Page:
Joshua CunninghamPainting The Day Retreat with Joshua Cunningham

August 22 - 24, 2021 Go back
a man with glasses and a beard

We do not see things as they are, but rather as light, shadow, and air reveal them. The light of each day is unique and specific to the time, place, and weather. In this two day retreat scheduled over a moonrise, we will examine how with some foundational principles of the prismatic palette, the grammar of light and air can ground us in our work by helping us see the gift of each day.

Terms & Conditions
  • Class description
  • Bio
  • Supply List
  • gallery

Class description

Explore painting outside and capture the beauty of summer in Bayfield on your canvas. This two-day retreat is an exploration of the joys of plein air painting, and may also include time inside the Wild Rice Retreat studio and the opportunity to paint the moonrise which is scheduled to occur on Sunday evening.

As Joshua states "For nearly 20 years, I have made painting the landscape the foundation of my practice as an artist. My paintings reflect my understanding and empathy for how the light and air describe and reveal the world around us.

In shifting our goal from being a great artist to understanding our subject – something special can spring forth from a genuine connection rather than our insecurity and ego. Through the principles of the prismatic palette (see materials list), we will anchor our intuition in understanding."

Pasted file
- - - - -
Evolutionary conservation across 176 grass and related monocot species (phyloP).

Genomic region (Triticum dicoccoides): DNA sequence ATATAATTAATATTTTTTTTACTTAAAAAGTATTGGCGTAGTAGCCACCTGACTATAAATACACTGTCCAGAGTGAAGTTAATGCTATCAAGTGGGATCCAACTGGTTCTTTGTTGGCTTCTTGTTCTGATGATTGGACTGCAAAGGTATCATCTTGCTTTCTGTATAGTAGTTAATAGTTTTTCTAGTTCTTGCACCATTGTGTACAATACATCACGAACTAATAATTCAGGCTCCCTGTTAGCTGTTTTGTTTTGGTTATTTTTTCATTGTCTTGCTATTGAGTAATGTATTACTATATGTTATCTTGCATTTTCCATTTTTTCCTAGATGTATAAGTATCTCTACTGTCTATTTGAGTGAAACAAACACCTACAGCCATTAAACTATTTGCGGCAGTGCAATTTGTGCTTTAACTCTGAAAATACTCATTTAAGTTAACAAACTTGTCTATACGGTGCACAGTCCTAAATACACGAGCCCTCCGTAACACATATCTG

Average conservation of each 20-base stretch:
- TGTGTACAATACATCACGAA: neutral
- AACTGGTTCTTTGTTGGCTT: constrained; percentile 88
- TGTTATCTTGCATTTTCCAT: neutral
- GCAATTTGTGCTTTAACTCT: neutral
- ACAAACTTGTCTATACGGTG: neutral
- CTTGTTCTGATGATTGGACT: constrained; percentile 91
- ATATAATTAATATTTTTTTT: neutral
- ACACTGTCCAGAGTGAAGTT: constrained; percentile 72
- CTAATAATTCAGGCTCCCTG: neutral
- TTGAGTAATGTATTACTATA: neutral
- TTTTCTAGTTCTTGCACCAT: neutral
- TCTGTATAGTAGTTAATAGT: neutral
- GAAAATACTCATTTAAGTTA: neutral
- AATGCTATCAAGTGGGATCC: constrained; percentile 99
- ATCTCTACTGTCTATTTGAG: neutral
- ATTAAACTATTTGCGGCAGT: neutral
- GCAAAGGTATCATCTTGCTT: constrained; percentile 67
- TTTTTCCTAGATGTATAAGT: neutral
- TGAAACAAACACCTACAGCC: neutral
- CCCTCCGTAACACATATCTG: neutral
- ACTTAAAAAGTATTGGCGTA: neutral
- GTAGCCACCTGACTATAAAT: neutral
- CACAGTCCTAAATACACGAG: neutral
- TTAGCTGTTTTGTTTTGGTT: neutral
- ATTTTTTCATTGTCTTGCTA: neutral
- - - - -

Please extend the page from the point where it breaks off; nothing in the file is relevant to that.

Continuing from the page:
THREE THINGS RETREAT GUESTS WILL WALK AWAY WITH UPON RETREAT COMPLETION:

  • An understanding of how light and air reveal the world around us, and a way of expressing that in paint
  • A systematic approach to creating a painting on location
  • Empowered by a process by which they can continue to grow and develop their individual voice as an artist


Instructor demonstrations, personal assistance and group critiques will support painters of all levels guided by Joshua who is recognized as a knowledgeable, dedicated, and encouraging coach.

biography

Joshua grew up the third of five boys, on 60 acres of woods, wetlands, and pastures in Isanti, Minnesota. His path to becoming a professional artist was as winding as the country roads and nameless creeks from his hometown. He now lives in St. Paul, with his wife Shannon, their children, Greta, William, and a sheepdog, Louie. He primarily paints the landscape on location and in the studio. Joshua is apart Groveland Gallery in Minneapolis, MN, and a member of the Outdoor Painters of Minnesota, Oil Painters of America, American Impressionist Society, and has exhibited with The American Tonalist Society.